The scene: My 13-year-old Maltese is snuggling on my bed with three cats nearly double her size, all within a paw’s reach. Before I have time to grab my iPhone to capture this adorable moment, the quartet breaks up.
Most pet owners can relate, and if you’re anything like me, there’s a good chance your camera roll is brimming with thousands of photos of your furry friend, a few of them winners, but many a big, fat, blurry failure. But that doesn’t have to be the case. We asked pet photographers and animal pros to weigh in with their best tips for capturing your dog or cat. Here’s what they recommend.
Give your dog a workout before the photo shoot
Photographing any moving subject is tricky even for pros, and Callie Jennings, a canine coach who helps humans better understand their dogs’ needs, says your best bet for getting quality photos is providing appropriate exercise for your animal before any attempt.
“A calm mind leads to a calm body,” says Jennings, owner of Nashville training company Dog Vegas. “Give yourself time before the session to allow your dog to explore all the stimuli so they’re able to better focus when you need them to be relaxed – especially if it’s a new place.”
Providing adequate “payments” in exchange for your pet’s attention helps tremendously, too, says Jennings. “Use a treat or reward to lure your dog into the desired position. Reward with high frequency to keep them in that spot,” she says. “And if the dog needs a break, be sure to allow one.”
Cats can be trickier to coach. But Jennings says using catnip blends with silver vine – a plant that produces a euphoric reaction in cats – can help them relax and increase your chances of holding their attention. You can find it sold in canisters, as well as in the form of chew sticks and toys.
“Couple that with a reinforcement like a lickable treat to keep them engaged, and you’ve got a good starting point,” she says. “Choose a time when your cat tends to be more active – waking them from a nap or interrupting window watching will likely not bode well for you.”
Desensitize your pet to the phone or camera
A long lens on a camera or even a bulky smartphone may be an oddity to your pet, so try to familiarize your animal with the device gradually. That way, they’ll be less likely to freak out when you want a shot on demand, Jennings says.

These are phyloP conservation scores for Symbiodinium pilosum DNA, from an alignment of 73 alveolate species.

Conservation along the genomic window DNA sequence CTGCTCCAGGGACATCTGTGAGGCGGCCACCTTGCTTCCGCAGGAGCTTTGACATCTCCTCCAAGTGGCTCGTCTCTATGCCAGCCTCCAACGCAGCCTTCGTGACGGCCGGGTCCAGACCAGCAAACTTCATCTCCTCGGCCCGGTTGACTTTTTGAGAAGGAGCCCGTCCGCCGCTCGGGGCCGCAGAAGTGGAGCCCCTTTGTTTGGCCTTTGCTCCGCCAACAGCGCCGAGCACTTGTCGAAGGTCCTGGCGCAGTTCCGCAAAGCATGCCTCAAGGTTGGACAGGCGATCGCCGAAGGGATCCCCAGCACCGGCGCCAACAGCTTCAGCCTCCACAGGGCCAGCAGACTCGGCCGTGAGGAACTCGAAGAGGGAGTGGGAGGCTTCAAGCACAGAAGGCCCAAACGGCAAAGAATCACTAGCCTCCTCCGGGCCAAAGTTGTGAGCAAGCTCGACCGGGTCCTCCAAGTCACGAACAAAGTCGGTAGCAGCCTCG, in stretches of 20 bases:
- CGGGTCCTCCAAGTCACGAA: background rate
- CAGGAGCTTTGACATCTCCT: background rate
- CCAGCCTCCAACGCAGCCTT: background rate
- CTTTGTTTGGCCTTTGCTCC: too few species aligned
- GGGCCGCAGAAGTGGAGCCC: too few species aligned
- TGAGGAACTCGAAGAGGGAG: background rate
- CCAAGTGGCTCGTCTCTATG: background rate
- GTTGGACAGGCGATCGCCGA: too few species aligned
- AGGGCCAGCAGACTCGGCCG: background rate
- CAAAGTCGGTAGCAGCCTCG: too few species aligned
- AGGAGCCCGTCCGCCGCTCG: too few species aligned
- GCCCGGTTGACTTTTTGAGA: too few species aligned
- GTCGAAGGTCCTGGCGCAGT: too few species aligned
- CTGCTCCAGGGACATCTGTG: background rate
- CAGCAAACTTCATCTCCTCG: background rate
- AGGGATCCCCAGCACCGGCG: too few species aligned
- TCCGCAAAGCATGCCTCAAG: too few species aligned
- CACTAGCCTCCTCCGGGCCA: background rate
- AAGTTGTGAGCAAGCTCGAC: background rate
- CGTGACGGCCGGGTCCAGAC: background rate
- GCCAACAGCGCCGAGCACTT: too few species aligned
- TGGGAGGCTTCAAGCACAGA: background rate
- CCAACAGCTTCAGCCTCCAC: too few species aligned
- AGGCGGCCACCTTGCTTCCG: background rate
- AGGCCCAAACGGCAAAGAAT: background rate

If you’re having your dog sit for a professional shoot, she points out that the sound of the equipment could also be scary. “Since sound is often a trigger for dogs, ask the photographer to hit the shutter button, then reward the dog. Repeat a few times until the dog loses interest in the camera,” she recommends.
Los Angeles photographer Sophie Gamand specializes in photographing shelter animals. She echoes the advice to ease into things. “You can help your dog get more comfortable with the camera by letting them sniff it, rewarding with treats, taking it slow,” she says.
Another tip Gamand suggests if you’re using a real camera is to skip shooting through the viewfinder, instead using its screen and making sure your pet can see your face the whole time as you shoot. “It can be scary for dogs (or cats) when we disappear behind our camera and all that’s left is a big black ‘eye’ (the lens) staring at them,” Gamand says.
Get the light right
If you’re the owner of a black dog or cat, you know how difficult it is to make your pet’s features stand out in a photo. But “catogropher” Nils Jacobi specializes in capturing the finer details of our dark-furred friends.
“If there’s one thing you can never have enough of when taking photos, it’s light,” says Jacobi, whose @FurryFritz TikTok account has more than 4 million followers. “If you have enough light, you can focus on working out the contrast. The easiest way is using a brighter background that makes the silhouette pop out.”